Pan-Turkism, the Ottoman Empire and Turkish imperial ambitions

Pan-Turkism, the ideology that underpins the modern Turkish state, provides the impetus for the imperial ambitions of President Reyyip Erdogan. Negotiations are currently underway between the US and Turkey, the latter intending to deploy troops to Kabul airport once the US completes its Afghanistan withdrawal. Turkish military forces are already present in Libya, staking out a claim in that nation’s affairs.

Pan-Turkism is the political philosophy that holds all Turkic people, regardless of their cultural and linguistic particularities, belong to one supranational and racial Turkish nation – with Ankara at its head. This idea is not new, originating in the late 19th century with the rise of European and Balkan nationalist movements. However, Pan-Turkism acquired a new lease of life in 1990-91, with the disbanding of the USSR. The newly independent Central Asian republics, most of whom have Turkic ancestry, established relations with Turkey.

Is Pan-Turkism a resurrection of the Ottoman Turkish empire? Yes and no. Certainly, bringing all the Turkic peoples into one overarching political and economic union has its similarities with the Ottomans of old. However, Pan-Turkism is also a distinct departure away from the Ottoman Empire template. The modern day Turkish Republic, established by the Young Turk Revolution (1908), advocated a specifically racial definition of a Turkish person.

The Kemalist Committee of Union and Progress (CUP), deliberately cultivated a racist concept of Turkishness, and projected this template onto any territory where Turkish people lived. For instance, Crimean Tatars, while under Russian sovereignty, were said to be one branch of the Turkic family, and therefore to be brought under Turkish control. The Kemalist authorities set about eliminating non-Turkish minorities, carrying out the genocide of the Armenians, Assyrians, and purging vestiges of Hellenism in Turkey.

This is in stark contrast to the cosmopolitan nature of the Ottoman Empire. For while there were conflicts, the Ottoman Sultan accepted the presence – grudgingly – of non-Turkish minorities within the Ottoman realm. Arabs, Greeks, Jews – all found their place within the Ottoman territories. In fact, Ottoman identity was an ethno-religious one, not a racial category. While the Sultan dealt with nationalist rebellions in his empire, the Ottomans attempted to meld a distinctly Ottoman identity from the diverse peoples of the empire.

The European powers, engaging in their own acts of colonialism, postured as ‘champions’ of the Christian minorities in the Ottoman Empire. Their concern was not humanitarian, but cynical politics – the weakening of the Ottoman Turkish polity would open up vast territories for European expansion. In fact, European colonialism, rather than providing self-determination for the formerly subject peoples, implemented a sectarian division of the Arab peoples in furtherance of colonial objectives.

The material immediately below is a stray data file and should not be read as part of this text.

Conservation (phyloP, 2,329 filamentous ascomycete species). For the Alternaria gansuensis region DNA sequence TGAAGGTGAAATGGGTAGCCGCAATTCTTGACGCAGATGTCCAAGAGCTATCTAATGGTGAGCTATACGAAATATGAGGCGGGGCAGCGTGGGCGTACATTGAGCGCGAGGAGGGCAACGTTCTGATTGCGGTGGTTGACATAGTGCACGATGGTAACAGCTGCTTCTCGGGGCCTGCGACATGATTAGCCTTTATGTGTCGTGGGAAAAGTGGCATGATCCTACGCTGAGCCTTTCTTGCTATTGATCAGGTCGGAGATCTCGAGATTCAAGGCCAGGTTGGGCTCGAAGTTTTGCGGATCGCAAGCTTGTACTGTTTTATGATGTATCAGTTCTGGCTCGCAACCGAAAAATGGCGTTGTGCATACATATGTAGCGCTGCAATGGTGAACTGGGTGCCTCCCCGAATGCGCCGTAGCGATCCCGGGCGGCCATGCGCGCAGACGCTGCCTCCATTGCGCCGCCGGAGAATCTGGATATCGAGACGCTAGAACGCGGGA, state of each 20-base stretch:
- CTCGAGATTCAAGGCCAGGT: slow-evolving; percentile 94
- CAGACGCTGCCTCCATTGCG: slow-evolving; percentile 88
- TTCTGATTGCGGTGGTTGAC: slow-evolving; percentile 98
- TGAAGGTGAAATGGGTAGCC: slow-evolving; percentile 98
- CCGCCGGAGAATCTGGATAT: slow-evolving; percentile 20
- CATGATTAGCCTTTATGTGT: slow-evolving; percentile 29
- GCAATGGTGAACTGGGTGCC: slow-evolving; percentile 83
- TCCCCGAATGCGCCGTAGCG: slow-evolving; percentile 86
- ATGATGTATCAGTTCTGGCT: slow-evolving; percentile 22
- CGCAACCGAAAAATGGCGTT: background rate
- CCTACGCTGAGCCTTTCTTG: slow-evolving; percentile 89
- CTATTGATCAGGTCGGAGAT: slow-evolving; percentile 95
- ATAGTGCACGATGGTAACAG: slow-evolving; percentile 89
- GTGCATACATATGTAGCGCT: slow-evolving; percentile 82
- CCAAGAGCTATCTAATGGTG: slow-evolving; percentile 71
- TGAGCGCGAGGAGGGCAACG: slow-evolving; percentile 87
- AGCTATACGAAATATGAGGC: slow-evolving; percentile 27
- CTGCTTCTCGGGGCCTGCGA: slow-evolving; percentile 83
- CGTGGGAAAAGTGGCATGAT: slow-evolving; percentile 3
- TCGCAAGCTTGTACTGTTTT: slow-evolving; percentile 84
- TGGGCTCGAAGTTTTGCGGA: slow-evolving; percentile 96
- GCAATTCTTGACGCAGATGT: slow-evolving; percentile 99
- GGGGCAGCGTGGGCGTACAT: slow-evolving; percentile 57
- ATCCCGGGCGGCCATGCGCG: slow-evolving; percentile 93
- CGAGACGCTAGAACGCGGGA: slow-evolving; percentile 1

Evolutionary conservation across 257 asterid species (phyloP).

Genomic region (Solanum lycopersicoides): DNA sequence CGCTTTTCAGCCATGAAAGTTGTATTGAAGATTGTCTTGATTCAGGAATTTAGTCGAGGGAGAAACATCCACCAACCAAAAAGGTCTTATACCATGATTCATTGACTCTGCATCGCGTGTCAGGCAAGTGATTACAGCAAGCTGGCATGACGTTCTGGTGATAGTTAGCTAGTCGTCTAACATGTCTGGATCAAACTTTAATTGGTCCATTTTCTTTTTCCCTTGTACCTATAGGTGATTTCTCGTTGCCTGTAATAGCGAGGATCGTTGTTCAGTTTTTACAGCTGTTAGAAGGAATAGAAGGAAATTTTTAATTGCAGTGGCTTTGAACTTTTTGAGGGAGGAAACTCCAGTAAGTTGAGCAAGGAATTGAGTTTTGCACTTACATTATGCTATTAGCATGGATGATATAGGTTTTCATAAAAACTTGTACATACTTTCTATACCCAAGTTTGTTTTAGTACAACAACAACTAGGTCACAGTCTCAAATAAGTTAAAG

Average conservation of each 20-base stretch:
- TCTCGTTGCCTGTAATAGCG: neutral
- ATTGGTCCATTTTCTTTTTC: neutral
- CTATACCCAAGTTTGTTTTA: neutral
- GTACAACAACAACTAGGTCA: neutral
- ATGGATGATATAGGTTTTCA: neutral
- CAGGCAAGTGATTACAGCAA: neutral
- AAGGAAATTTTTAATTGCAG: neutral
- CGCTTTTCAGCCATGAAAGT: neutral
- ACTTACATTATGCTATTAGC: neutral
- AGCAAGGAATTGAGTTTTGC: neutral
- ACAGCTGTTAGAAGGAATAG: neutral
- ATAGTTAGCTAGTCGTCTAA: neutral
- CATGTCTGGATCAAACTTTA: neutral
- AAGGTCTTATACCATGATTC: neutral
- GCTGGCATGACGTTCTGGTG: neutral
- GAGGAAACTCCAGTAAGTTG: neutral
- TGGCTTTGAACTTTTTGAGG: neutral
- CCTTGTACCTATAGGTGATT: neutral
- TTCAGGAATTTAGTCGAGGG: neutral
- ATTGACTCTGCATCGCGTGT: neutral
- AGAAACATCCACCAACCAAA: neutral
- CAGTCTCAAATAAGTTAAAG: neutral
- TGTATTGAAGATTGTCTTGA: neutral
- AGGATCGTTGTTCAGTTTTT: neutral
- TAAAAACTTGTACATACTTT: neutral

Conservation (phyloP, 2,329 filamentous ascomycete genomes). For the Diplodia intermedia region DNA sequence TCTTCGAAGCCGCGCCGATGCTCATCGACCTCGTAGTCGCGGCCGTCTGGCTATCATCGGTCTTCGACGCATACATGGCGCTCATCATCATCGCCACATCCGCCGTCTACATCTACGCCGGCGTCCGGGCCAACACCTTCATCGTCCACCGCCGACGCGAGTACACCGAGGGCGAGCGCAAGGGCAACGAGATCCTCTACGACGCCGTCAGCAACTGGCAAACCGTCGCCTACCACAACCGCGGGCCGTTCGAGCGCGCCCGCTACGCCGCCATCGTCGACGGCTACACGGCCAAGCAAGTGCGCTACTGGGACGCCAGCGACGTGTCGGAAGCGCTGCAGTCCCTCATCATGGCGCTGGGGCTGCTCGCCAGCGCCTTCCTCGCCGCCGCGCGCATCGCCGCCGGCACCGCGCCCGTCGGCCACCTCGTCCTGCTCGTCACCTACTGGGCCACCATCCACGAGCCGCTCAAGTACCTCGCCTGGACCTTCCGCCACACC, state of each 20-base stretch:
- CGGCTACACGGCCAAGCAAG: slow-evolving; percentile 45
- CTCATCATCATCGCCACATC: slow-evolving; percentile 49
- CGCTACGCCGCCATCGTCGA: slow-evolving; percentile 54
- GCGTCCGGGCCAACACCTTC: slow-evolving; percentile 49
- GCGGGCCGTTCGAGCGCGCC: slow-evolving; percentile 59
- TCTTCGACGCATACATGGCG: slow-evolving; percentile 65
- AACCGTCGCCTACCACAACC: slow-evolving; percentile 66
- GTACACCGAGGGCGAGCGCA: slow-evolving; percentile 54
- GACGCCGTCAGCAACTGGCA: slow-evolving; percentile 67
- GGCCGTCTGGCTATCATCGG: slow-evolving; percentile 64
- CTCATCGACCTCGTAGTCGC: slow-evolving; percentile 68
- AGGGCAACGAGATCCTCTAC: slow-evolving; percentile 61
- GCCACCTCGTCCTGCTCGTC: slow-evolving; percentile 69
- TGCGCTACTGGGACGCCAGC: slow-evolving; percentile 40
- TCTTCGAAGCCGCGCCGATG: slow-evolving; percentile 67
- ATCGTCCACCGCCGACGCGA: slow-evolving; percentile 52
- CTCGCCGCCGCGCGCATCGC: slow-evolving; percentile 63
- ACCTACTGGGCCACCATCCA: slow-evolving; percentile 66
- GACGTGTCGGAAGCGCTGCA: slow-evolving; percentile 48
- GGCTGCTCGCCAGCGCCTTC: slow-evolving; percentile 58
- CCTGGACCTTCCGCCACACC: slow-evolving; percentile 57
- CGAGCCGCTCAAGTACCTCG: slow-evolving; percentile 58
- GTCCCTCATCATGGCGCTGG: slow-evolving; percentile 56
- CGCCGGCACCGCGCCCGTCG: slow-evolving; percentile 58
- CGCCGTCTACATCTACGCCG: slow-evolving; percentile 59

When the French took over the former Ottoman territory of Syria, they created not a united Syrian nation, but a divided confessional patchwork of sectarian polities. Alawis, Druzes, Sunnis, Shias and Maronite Christians all had their sectional territory, with the state of Lebanon carved out of Syria for the Maronite minority. The Ottomans, for all their faults, allowed minorities to live together under the one political federation.

Theodor Herzl, one of the founding fathers of political Zionism, approached the Ottoman sultan with a business proposition; in exchange for a financial contribution to alleviate the Ottoman Empire’s debts to foreign powers, the Zionist movement would acquire Palestine as a territory to build a new Jewish state. Attempting to buy land from the Ottomans was initially an appealing idea; but the Sultan rejected the proposal. Indeed, Ottoman Jews rejected Zionism, professing their loyalty to the Ottoman Sultan.

The military assertiveness of the modern Turkish state derives, not from a sense of Ottoman cosmopolitanism, but from an ideology of racist Pan-Turkish exclusivity. Whether it is the Turkish republic’s covert and critical support for ISIS militants in Syria, or the tactical outreach to the neofascist regime in the Ukraine, Ankara’s motivation is not an Ottoman-era respect for multicultural confessionalism, but a desire to acquire strategic depth and establish an ethnically pure Turkish polity.

Indeed, Pan-Turkism is the application of a European settler-colonial ideology in the context of Western Asia (what we normally call the Middle East). The forced Turkification of place names, cities and villages inside Turkey is the domestic face of an expansionist Pan-Turkism. When linguistic and cultural policies are deployed to construct a racialist narrative of Turkey’s pre-Kemalist history, it is an outright denial of the multinational composition of the Ottoman Empire.

As I frequently remind members of my own Armenian tribe, the enemy is not some amorphous mass called ‘the Turks’, or Muslims, or refugees, or mosques, or Islam. The enemy is Pan-Turkism and its manifestation in the Turkish state. It is not only myself saying this – there are mass Turkish and Kurdish political parties and organisations who strongly oppose the Turkification policies of Ankara, reject imperial expansion, and ally themselves with the oppressed and anti-colonial non-Turk minorities.

An anti-imperialist platform, crossing over multiethnic and confessional boundaries, is a necessary first step in defeating the destructive ideology of Pan-Turkism.

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